Joseph Cuschieri (Malta)
MEPs speak out on dementia
2013: Making dementia a European Priority
Joseph Cuschieri, MEP, (Malta, S&D) talks about his involvement with the European Alzheimer’s Alliance and the need to address dementia at European level
Governments and health authorities everywhere in Europe are becoming increasingly aware of the need to tackle the problem of dementia, a physical and mental condition mostly associated with Alzheimer’s disease, although there are other causes. With the Continent’s ageing populations being a social reality that cannot be ignored, it has become even more imperative to make dementia a European health priority.
Dementia is a syndrome which typically involves serious loss of global cognitive ability in a previously unimpaired person, beyond what might be expected from normal ageing. Aside from the impact from disorientation in relation to time, place and person, it also affects areas such as memory, attention, language and problem solving – hence it presents a real and on-going threat to both present and future generations.
It has been claimed that fewer than 10% of cases of dementia are due to causes that may be reversed with treatment. This represents a huge challenge, but a good number of MEPs have chosen to take up the gauntlet by forming and joining the European Alzheimer’s Alliance: a non-exclusive, multinational and cross-party group set up in 2007 and bringing together Members of the European Parliament committed to supporting Alzheimer Europe and its members to making dementia truly a public health priority in Europe.
I am proud to be the first Maltese member of the European Alzheimer’s Alliance during this parliamentary term, particularly since dementia is considered as no less a growing and disturbing reality in Malta today. This is evidenced by the sheer hard work being carried out at the national and international levels by the Malta Dementia Society.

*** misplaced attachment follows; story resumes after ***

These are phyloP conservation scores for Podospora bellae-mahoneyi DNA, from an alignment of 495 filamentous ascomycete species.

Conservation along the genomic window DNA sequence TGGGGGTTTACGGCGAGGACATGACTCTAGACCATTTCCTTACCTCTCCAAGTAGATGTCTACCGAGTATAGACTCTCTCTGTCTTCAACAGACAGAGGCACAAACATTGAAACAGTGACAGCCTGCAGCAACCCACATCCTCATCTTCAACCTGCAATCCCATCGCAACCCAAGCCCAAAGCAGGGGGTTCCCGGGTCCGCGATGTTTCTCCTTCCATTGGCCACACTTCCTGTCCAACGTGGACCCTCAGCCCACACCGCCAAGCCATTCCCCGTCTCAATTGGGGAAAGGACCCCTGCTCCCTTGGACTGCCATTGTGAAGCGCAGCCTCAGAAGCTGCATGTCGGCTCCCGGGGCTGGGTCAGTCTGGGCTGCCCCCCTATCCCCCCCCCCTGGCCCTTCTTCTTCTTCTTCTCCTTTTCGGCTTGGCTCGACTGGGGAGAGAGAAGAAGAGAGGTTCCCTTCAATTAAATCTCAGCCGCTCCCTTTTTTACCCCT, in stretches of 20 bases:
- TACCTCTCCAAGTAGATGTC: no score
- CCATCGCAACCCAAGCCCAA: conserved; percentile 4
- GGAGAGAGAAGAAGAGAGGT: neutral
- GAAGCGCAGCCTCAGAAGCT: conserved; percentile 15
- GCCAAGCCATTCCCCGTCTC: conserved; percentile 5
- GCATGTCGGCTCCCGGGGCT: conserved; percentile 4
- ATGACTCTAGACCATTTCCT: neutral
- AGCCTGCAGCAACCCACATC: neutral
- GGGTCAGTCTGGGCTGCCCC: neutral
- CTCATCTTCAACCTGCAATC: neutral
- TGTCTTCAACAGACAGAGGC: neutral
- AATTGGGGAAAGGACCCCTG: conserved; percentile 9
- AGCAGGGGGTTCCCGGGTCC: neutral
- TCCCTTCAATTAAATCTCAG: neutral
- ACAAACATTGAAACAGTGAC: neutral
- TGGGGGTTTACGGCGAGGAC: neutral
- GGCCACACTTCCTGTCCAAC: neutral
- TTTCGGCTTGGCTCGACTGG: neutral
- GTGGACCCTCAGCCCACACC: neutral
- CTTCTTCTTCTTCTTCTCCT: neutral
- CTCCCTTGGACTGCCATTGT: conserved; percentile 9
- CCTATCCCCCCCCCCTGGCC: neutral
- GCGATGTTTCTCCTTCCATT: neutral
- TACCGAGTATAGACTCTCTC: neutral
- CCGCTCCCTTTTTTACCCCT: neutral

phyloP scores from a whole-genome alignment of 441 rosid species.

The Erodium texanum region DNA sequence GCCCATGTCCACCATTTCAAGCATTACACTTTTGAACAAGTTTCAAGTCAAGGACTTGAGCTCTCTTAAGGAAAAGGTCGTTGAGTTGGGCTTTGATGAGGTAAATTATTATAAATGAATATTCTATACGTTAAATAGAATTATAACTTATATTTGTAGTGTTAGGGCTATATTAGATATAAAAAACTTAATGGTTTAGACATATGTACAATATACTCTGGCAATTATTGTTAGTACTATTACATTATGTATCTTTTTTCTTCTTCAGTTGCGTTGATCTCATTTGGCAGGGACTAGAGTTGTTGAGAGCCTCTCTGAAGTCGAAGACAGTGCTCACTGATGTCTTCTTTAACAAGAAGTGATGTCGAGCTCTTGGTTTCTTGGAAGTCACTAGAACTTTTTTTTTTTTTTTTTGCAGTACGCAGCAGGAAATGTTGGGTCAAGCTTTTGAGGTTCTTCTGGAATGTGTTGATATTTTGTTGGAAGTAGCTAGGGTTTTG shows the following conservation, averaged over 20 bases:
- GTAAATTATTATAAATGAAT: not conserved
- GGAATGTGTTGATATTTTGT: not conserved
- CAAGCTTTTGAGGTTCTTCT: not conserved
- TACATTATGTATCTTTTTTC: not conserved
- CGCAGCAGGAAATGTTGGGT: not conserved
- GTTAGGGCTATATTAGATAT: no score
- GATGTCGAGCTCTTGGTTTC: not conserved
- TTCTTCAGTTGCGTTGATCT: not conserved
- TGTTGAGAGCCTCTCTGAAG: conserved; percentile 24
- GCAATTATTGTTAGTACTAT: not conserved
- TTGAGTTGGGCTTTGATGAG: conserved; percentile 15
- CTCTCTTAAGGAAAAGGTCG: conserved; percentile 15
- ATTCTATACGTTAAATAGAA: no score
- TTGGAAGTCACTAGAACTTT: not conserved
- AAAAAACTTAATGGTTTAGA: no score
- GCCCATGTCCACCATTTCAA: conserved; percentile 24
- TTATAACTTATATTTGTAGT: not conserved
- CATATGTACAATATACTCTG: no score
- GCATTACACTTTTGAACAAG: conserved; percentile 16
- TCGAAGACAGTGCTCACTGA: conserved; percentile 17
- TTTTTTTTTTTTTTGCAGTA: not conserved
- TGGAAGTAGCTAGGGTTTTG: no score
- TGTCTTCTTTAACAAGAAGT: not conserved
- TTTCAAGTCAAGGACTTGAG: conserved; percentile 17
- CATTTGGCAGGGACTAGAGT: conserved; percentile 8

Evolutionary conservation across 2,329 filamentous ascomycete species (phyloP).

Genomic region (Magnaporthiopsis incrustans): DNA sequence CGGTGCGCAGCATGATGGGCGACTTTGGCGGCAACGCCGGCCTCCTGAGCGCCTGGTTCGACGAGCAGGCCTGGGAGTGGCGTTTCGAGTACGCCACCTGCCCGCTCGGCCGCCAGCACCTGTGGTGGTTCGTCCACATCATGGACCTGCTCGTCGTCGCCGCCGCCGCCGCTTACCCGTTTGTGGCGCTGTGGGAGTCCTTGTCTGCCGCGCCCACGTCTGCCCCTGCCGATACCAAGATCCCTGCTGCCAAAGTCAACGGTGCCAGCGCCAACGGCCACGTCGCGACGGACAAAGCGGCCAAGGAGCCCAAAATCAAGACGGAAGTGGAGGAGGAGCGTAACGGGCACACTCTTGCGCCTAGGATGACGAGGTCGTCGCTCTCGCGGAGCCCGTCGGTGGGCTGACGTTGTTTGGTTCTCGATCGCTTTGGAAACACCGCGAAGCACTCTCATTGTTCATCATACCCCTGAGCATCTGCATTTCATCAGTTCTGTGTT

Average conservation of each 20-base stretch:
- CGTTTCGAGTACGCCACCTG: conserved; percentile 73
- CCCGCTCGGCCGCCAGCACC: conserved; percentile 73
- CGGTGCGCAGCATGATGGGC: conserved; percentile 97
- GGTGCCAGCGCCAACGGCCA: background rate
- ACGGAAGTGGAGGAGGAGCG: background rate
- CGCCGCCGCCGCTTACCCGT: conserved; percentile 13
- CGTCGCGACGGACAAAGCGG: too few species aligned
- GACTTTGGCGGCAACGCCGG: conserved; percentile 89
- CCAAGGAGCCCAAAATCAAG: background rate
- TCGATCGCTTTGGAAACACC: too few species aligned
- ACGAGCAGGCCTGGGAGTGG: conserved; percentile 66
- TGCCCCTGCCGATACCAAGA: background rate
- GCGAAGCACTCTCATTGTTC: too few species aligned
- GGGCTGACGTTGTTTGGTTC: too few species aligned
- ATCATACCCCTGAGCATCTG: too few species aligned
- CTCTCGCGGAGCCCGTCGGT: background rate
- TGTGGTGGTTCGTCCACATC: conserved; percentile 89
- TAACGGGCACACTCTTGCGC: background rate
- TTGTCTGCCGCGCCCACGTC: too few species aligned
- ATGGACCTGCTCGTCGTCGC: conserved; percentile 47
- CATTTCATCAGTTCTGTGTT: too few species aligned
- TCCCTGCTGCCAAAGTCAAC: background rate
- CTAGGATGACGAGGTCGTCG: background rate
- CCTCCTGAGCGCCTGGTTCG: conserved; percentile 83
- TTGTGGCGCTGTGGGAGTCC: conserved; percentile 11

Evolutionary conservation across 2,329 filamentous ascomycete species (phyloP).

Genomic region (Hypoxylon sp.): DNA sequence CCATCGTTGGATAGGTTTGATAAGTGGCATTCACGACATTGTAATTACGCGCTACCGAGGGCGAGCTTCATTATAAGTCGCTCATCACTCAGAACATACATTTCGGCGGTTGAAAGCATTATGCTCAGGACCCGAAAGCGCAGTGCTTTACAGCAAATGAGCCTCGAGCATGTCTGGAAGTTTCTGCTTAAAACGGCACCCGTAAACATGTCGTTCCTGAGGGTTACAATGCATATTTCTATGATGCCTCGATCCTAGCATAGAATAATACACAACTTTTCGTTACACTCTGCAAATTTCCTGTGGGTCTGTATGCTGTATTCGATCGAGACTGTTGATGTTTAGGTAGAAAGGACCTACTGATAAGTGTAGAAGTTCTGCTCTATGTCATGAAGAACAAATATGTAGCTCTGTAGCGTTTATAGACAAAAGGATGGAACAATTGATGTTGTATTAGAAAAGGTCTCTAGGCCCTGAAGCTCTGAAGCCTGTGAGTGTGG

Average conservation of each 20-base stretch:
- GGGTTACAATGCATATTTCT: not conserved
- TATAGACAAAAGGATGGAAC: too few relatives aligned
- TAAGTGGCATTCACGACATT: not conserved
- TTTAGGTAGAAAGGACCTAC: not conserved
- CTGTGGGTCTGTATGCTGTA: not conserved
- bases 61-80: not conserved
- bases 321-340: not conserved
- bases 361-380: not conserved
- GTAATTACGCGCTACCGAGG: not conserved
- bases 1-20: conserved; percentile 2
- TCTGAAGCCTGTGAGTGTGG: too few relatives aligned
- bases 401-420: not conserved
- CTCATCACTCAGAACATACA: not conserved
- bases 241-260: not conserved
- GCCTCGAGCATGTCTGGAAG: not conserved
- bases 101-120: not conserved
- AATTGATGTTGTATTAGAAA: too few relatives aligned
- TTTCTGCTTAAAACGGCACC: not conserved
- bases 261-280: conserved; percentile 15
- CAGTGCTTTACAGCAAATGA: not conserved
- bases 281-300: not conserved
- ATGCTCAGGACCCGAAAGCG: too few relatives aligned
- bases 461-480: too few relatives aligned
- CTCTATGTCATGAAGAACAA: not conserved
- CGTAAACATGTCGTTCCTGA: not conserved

Interestingly, Joseph Muscat, our new Prime Minister, was actually one of the first European Alzheimer’s Alliance Vice Chairs when he was still an MEP and described by many at the time as really supportive of the cause.
The European Alzheimer Alliance’s mission is to:
- Give the political signal that immediate and concerted action is needed at European and national level in the field of prevention, diagnosis and treatment of Alzheimer's disease, research and social policies
- Influence the European political agenda
- Foster a favourable environment at European and national levels where adequate resources are devoted to address the public health issue raised by Alzheimer's disease
- Promote actions that will give dementia and Alzheimer's disease the priority they deserve at European and national levels
- Exchange information and work closely with European networks active in the field of Alzheimer's disease
- Ensure the priorities listed in the Paris Declaration become a reality.
Over the past six years the Alliance, which currently has 70 members from 23 member states of the European Union and all seven political groups in the European Parliament, has been very instrumental in raising awareness about dementia in Europe. Thanks to the support of its members, a series of EU developments have now put dementia on the European health, social and research agenda, though it is recognised that a lot still needs to be done.
This year, Alzheimer Europe’s Annual Conference is being held in Malta between 10 to 12 October and will have as its theme: “Living well in a dementia-friendly society”.
Hopefully, this event will continue to spur our efforts at better informing the Maltese public about the problem of dementia and how to best tackle it and help both those living with the disease as well as their families and circle of friends. The higher the awareness, the more committed we become. Greater awareness enables us to synchronise work between the activities of the Malta Dementia Society and the European Alzheimer’s Alliance within the European Parliament, and with developments (scientific or other) in Europe as a whole.
Last Updated: Tuesday 29 October 2013